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Borders and Southern Petroleum as valued by the Discounted Cash Flow Technique


Current Price
8.25p
Mkt Cap: £ 39.9m
Implied Valuation*


The Discounted Cashflow Model is the classic forward looking growth valuation method used by financial analysts.


Assumptions

The company's sustainable current free cash flow is $m.
Cashflow

As this is an equity DCF valuation, it should use free cash flow to equity (FCFE), rather than free cash flow to the firm (FCFF or unlevered free cash flow). Strictly speaking, FCFE equals i) operating cash flow minus ii) capital expenditure required to sustain growth plus iii) net borrowings minus iv) preferred dividends, although we use operating cashflow minus total capital expenditure as a proxy for FCFE.

For stable companies, the current year cashflow figure may suffice, or it may be better to use an average of several years' cashflows if cashflows are more volatile. To smooth out volatility, we employ a simple average of both values.

Borders and Southern Petroleum Hints
Latest Annual Free Cash Flow $-32.8m
3 Yr Average Free Cash Flow $-81.3m
I expect cashflow to grow at a rate of % for the next years.  
The Growth Periods

Growing or recovering companies can sustain above average growth rates in the short term. Very high growth rates tend to be unsustainable over long periods of time. Add several (declining) growth periods for a more realistic valuation.

Borders and Southern Petroleum Hints
3yr Avg. Cashflow Growth %
5yr Avg. Cashflow Growth %
Forecast Year 1 Earnings Growth %
Forecast Year 2 Earnings Growth %
Finally, the company should settle into a long term growth rate of %.
Terminal Growth

The terminal growth rate is the permanent state of growth that the company can achieve once it's fast growth period is over. Most companies will tend towards growing earnings in line with long term trends of inflation (around 3%). Truly great companies can sustain higher permanent growth rates.

Investors require a return of % for the risk they are taking.
Discount Rate

The Discount Rate can be thought of as the interest rate you demand for taking on the risk of owning the stock. The lower the discount rate the more confidence shown in future cashflows. Blue Chip discount rates should be 9-10%, Mid Caps 11-12% and small caps or volatile stocks 13-15%.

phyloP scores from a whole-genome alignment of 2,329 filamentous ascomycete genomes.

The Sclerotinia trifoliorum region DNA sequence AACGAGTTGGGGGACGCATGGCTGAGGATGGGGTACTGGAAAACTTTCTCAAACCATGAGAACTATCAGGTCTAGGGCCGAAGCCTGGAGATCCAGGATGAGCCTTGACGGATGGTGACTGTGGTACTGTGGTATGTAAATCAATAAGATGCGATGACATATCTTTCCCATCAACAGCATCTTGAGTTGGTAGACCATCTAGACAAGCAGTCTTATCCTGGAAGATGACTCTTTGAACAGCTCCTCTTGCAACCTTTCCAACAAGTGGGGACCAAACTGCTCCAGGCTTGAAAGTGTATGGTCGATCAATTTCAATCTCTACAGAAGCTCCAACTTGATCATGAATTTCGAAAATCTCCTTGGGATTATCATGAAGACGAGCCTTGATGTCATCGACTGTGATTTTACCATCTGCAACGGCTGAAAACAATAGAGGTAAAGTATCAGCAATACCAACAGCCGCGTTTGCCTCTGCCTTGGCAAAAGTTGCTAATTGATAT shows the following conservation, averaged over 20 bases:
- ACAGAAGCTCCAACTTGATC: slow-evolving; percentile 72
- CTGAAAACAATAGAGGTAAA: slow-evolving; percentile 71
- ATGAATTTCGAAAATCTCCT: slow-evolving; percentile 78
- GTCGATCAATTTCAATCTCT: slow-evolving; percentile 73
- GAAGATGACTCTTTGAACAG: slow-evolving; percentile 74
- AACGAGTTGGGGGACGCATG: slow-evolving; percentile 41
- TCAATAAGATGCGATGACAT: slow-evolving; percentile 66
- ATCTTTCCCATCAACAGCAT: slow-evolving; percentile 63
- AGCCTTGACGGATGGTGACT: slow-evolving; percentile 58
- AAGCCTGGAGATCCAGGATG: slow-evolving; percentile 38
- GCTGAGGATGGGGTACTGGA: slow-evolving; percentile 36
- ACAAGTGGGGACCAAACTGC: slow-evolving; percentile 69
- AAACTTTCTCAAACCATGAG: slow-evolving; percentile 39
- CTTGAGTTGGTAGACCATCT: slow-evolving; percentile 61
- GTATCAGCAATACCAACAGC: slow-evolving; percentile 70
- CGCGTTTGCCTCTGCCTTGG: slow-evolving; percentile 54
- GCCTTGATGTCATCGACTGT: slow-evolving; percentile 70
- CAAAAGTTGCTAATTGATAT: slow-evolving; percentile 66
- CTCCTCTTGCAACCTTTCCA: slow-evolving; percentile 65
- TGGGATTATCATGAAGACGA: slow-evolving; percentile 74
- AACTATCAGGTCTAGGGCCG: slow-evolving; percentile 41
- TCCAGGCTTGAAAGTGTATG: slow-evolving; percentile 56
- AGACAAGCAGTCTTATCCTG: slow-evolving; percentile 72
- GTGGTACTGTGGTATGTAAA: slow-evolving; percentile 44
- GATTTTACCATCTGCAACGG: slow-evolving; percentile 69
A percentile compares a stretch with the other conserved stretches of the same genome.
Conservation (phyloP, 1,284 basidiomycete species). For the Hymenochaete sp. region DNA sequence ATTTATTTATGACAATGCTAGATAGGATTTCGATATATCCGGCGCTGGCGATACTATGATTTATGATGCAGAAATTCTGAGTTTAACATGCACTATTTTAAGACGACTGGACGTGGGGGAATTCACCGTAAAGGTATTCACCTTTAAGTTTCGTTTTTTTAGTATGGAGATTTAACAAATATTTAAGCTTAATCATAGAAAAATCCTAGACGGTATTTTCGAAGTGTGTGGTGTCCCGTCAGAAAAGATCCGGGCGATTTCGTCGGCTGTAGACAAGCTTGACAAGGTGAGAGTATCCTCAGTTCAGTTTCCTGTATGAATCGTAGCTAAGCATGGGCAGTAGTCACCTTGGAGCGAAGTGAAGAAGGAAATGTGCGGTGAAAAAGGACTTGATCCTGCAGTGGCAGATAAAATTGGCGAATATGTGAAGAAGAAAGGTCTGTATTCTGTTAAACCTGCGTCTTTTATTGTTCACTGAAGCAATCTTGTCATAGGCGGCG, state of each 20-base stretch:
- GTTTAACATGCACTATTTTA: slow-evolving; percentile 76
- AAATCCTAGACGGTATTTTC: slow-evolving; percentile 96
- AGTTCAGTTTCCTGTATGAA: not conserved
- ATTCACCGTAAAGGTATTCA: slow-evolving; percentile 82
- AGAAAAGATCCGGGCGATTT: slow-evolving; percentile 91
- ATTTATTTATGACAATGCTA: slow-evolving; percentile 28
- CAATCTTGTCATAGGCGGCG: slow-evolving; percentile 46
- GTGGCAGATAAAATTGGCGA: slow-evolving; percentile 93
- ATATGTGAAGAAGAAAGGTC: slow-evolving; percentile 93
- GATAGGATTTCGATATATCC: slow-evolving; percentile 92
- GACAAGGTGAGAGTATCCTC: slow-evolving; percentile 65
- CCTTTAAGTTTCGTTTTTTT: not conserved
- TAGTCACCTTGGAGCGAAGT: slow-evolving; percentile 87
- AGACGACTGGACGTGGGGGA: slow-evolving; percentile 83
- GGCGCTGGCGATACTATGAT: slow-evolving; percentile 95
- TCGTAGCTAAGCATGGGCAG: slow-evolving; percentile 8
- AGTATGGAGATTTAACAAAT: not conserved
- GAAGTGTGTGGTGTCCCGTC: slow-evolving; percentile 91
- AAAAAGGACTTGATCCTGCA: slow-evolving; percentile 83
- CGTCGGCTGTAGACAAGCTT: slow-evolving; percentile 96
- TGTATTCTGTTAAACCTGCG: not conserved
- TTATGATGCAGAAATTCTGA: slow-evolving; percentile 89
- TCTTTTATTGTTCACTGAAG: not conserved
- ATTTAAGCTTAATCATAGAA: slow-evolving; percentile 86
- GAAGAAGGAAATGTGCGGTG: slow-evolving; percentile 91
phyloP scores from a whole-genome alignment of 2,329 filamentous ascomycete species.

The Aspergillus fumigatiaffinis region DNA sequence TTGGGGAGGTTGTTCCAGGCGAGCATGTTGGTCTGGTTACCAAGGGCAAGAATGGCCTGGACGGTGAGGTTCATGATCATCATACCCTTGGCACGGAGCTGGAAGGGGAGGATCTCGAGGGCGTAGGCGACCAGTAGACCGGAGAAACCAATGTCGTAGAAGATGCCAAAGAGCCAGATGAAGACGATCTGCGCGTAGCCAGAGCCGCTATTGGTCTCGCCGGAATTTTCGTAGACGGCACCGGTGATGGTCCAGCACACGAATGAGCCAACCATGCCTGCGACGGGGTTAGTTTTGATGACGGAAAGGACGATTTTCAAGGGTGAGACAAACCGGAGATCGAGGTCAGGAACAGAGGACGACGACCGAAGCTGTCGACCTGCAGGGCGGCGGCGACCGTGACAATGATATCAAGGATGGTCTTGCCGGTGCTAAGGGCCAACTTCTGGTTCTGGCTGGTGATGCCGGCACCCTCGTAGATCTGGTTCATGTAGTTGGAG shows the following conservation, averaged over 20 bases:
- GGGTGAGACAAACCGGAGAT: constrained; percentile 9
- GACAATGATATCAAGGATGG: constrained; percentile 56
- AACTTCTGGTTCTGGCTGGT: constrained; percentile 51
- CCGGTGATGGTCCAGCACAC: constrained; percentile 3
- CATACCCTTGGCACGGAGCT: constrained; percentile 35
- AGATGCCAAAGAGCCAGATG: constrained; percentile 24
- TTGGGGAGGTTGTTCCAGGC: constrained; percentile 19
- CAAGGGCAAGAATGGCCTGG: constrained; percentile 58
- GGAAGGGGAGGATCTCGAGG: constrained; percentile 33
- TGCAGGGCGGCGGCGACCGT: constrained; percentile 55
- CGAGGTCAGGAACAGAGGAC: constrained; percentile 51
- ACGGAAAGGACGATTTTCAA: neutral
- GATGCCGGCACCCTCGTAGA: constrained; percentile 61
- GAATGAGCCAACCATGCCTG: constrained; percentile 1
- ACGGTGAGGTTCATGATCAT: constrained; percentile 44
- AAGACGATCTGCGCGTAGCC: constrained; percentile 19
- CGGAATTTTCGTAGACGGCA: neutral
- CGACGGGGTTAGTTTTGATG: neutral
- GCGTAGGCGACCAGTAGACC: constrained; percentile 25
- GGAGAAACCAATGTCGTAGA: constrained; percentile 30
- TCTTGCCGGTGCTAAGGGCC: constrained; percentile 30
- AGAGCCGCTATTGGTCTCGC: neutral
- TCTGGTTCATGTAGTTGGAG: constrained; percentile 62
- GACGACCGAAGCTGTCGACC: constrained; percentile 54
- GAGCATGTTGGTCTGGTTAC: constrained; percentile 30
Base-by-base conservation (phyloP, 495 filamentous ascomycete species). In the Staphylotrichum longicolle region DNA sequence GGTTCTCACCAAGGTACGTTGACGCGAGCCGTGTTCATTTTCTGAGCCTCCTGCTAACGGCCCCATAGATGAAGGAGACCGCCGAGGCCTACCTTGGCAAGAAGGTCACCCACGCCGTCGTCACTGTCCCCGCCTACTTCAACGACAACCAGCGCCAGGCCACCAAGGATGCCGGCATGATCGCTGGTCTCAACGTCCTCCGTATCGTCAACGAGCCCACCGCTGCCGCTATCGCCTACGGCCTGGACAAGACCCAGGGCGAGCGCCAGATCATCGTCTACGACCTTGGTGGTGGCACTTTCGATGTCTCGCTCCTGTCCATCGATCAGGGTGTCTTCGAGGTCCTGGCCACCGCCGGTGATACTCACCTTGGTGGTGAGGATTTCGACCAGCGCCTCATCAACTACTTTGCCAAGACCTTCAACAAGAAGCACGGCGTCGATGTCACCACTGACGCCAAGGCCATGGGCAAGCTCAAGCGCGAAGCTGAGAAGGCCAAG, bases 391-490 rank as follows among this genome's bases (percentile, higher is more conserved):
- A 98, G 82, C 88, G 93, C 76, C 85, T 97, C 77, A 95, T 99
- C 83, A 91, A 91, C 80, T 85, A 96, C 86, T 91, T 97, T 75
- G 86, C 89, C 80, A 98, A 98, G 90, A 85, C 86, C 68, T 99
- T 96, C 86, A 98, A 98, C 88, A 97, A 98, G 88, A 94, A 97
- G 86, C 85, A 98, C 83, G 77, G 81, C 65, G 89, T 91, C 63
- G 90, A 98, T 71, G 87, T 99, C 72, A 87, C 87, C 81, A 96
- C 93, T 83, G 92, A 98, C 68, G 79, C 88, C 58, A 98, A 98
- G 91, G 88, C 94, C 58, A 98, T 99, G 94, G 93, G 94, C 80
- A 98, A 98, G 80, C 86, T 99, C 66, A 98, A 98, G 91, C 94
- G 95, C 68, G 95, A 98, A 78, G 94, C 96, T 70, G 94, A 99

Description

DCF analysis tries to work out the value of a company today, based on projections of how much money it's going to make in the future. The use of the word "discounted" refers to the fact that cash in the future is worth less than cash today. As DCF is a mechanical valuation tool, this makes it subject to the principle of "garbage in, garbage out". In particular, small changes in inputs can result in large changes in the value of a company, given the need to project cash-flow to infinity. Nevertheless, it is very widely used as perhaps the primary valuation tool amongst the financial analyst community.



Breakdown

Year 0 1 2 3 4 5 6 7 8
Cashflows -43.3 -43.3 -43.3 -43.3 -43.3 -43.3 -43.3 -43.3 -43.3
Present Value of Cashflows 0.0 -37.7 -32.8 -28.5 -24.8 -21.5 -18.7 -16.3 -14.2

Sum of Present Value of Cashflows: -194.4
Perpetuity Value of Final Cashflow -121.6
Equity Value 0.00m
Implied Share Price p0.00
Discount/Premium to Current Price -100.00%


* Disclaimer: These valuation tools are provided solely for informational & educational purposes so that users can easily run their own valuations. The pre-defined values are simply a starting point based on global assumptions that we have applied across the entire market – users should amend them as they see fit and not regard them as a substitute for their own judgment. Any resulting valuation outputs are necessarily generic and are not endorsed for a given stock by Stockopedia.